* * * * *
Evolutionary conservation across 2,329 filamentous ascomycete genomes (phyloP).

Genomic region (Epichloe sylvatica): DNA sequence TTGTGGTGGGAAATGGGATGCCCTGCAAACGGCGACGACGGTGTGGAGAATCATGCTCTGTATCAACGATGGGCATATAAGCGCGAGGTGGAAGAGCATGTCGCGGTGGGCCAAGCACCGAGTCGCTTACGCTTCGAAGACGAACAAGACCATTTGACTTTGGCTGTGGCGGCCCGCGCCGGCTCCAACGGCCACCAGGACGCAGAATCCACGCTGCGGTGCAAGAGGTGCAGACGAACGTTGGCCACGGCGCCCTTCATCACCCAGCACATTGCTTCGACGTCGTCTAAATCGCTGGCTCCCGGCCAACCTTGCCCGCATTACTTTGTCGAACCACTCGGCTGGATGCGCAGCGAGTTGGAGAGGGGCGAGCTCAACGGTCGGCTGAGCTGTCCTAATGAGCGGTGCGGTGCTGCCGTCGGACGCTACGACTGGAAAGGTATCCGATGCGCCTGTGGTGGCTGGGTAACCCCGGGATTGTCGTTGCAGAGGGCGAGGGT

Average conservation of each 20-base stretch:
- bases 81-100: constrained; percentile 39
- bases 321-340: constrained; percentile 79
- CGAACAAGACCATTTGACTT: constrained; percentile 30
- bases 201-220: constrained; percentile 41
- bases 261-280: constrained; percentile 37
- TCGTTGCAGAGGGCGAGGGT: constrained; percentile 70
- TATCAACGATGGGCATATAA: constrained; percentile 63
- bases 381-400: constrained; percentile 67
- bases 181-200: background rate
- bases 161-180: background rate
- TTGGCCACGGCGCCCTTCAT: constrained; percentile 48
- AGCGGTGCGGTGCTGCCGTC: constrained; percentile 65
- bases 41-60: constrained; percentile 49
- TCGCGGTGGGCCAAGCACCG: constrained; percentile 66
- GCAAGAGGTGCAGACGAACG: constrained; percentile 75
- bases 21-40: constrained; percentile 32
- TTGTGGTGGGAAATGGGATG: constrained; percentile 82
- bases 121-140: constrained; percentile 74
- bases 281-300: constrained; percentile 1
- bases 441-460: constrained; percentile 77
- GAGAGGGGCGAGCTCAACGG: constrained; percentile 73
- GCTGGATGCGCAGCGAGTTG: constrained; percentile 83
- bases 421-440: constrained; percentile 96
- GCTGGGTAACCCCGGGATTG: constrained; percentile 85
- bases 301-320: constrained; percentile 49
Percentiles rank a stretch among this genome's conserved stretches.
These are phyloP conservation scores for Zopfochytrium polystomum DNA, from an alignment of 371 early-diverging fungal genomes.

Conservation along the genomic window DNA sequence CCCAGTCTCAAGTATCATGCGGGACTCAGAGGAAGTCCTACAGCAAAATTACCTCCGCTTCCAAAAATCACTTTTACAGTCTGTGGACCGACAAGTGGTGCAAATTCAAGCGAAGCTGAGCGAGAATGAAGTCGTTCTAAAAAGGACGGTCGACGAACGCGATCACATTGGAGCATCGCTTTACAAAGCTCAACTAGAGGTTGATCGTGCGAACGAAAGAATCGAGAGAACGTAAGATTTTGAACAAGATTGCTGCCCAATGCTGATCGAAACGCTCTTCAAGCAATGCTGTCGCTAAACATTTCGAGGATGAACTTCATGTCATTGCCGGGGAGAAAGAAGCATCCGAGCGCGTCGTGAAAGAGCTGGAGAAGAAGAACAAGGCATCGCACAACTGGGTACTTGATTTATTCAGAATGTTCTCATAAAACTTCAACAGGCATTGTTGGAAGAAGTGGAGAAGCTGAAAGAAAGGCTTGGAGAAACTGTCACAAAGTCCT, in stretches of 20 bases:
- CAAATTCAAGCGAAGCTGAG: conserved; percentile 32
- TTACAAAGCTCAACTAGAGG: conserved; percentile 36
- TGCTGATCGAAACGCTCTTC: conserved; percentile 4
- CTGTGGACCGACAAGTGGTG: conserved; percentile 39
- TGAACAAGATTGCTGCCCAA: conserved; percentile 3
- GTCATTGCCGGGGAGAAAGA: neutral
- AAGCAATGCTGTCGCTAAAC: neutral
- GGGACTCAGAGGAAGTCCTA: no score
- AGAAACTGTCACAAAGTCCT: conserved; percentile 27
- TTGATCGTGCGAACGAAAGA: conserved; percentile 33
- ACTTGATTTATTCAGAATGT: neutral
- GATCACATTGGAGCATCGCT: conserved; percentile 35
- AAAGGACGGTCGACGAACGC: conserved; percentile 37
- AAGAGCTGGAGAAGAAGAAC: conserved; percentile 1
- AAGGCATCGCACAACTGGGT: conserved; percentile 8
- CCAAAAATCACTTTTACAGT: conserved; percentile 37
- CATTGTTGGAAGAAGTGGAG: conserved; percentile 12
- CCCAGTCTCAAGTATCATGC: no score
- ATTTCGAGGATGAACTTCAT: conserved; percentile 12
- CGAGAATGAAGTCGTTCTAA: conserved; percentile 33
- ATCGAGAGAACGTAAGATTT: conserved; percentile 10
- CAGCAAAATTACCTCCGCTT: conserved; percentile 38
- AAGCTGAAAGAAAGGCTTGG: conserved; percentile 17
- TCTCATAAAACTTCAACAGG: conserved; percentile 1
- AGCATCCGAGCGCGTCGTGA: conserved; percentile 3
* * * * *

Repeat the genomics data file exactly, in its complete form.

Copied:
Evolutionary conservation across 2,329 filamentous ascomycete genomes (phyloP).

Genomic region (Epichloe sylvatica): DNA sequence TTGTGGTGGGAAATGGGATGCCCTGCAAACGGCGACGACGGTGTGGAGAATCATGCTCTGTATCAACGATGGGCATATAAGCGCGAGGTGGAAGAGCATGTCGCGGTGGGCCAAGCACCGAGTCGCTTACGCTTCGAAGACGAACAAGACCATTTGACTTTGGCTGTGGCGGCCCGCGCCGGCTCCAACGGCCACCAGGACGCAGAATCCACGCTGCGGTGCAAGAGGTGCAGACGAACGTTGGCCACGGCGCCCTTCATCACCCAGCACATTGCTTCGACGTCGTCTAAATCGCTGGCTCCCGGCCAACCTTGCCCGCATTACTTTGTCGAACCACTCGGCTGGATGCGCAGCGAGTTGGAGAGGGGCGAGCTCAACGGTCGGCTGAGCTGTCCTAATGAGCGGTGCGGTGCTGCCGTCGGACGCTACGACTGGAAAGGTATCCGATGCGCCTGTGGTGGCTGGGTAACCCCGGGATTGTCGTTGCAGAGGGCGAGGGT

Average conservation of each 20-base stretch:
- bases 81-100: constrained; percentile 39
- bases 321-340: constrained; percentile 79
- CGAACAAGACCATTTGACTT: constrained; percentile 30
- bases 201-220: constrained; percentile 41
- bases 261-280: constrained; percentile 37
- TCGTTGCAGAGGGCGAGGGT: constrained; percentile 70
- TATCAACGATGGGCATATAA: constrained; percentile 63
- bases 381-400: constrained; percentile 67
- bases 181-200: background rate
- bases 161-180: background rate
- TTGGCCACGGCGCCCTTCAT: constrained; percentile 48
- AGCGGTGCGGTGCTGCCGTC: constrained; percentile 65
- bases 41-60: constrained; percentile 49
- TCGCGGTGGGCCAAGCACCG: constrained; percentile 66
- GCAAGAGGTGCAGACGAACG: constrained; percentile 75
- bases 21-40: constrained; percentile 32
- TTGTGGTGGGAAATGGGATG: constrained; percentile 82
- bases 121-140: constrained; percentile 74
- bases 281-300: constrained; percentile 1
- bases 441-460: constrained; percentile 77
- GAGAGGGGCGAGCTCAACGG: constrained; percentile 73
- GCTGGATGCGCAGCGAGTTG: constrained; percentile 83
- bases 421-440: constrained; percentile 96
- GCTGGGTAACCCCGGGATTG: constrained; percentile 85
- bases 301-320: constrained; percentile 49
Percentiles rank a stretch among this genome's conserved stretches.
These are phyloP conservation scores for Zopfochytrium polystomum DNA, from an alignment of 371 early-diverging fungal genomes.

Conservation along the genomic window DNA sequence CCCAGTCTCAAGTATCATGCGGGACTCAGAGGAAGTCCTACAGCAAAATTACCTCCGCTTCCAAAAATCACTTTTACAGTCTGTGGACCGACAAGTGGTGCAAATTCAAGCGAAGCTGAGCGAGAATGAAGTCGTTCTAAAAAGGACGGTCGACGAACGCGATCACATTGGAGCATCGCTTTACAAAGCTCAACTAGAGGTTGATCGTGCGAACGAAAGAATCGAGAGAACGTAAGATTTTGAACAAGATTGCTGCCCAATGCTGATCGAAACGCTCTTCAAGCAATGCTGTCGCTAAACATTTCGAGGATGAACTTCATGTCATTGCCGGGGAGAAAGAAGCATCCGAGCGCGTCGTGAAAGAGCTGGAGAAGAAGAACAAGGCATCGCACAACTGGGTACTTGATTTATTCAGAATGTTCTCATAAAACTTCAACAGGCATTGTTGGAAGAAGTGGAGAAGCTGAAAGAAAGGCTTGGAGAAACTGTCACAAAGTCCT, in stretches of 20 bases:
- CAAATTCAAGCGAAGCTGAG: conserved; percentile 32
- TTACAAAGCTCAACTAGAGG: conserved; percentile 36
- TGCTGATCGAAACGCTCTTC: conserved; percentile 4
- CTGTGGACCGACAAGTGGTG: conserved; percentile 39
- TGAACAAGATTGCTGCCCAA: conserved; percentile 3
- GTCATTGCCGGGGAGAAAGA: neutral
- AAGCAATGCTGTCGCTAAAC: neutral
- GGGACTCAGAGGAAGTCCTA: no score
- AGAAACTGTCACAAAGTCCT: conserved; percentile 27
- TTGATCGTGCGAACGAAAGA: conserved; percentile 33
- ACTTGATTTATTCAGAATGT: neutral
- GATCACATTGGAGCATCGCT: conserved; percentile 35
- AAAGGACGGTCGACGAACGC: conserved; percentile 37
- AAGAGCTGGAGAAGAAGAAC: conserved; percentile 1
- AAGGCATCGCACAACTGGGT: conserved; percentile 8
- CCAAAAATCACTTTTACAGT: conserved; percentile 37
- CATTGTTGGAAGAAGTGGAG: conserved; percentile 12
- CCCAGTCTCAAGTATCATGC: no score
- ATTTCGAGGATGAACTTCAT: conserved; percentile 12
- CGAGAATGAAGTCGTTCTAA: conserved; percentile 33
- ATCGAGAGAACGTAAGATTT: conserved; percentile 10
- CAGCAAAATTACCTCCGCTT: conserved; percentile 38
- AAGCTGAAAGAAAGGCTTGG: conserved; percentile 17
- TCTCATAAAACTTCAACAGG: conserved; percentile 1
- AGCATCCGAGCGCGTCGTGA: conserved; percentile 3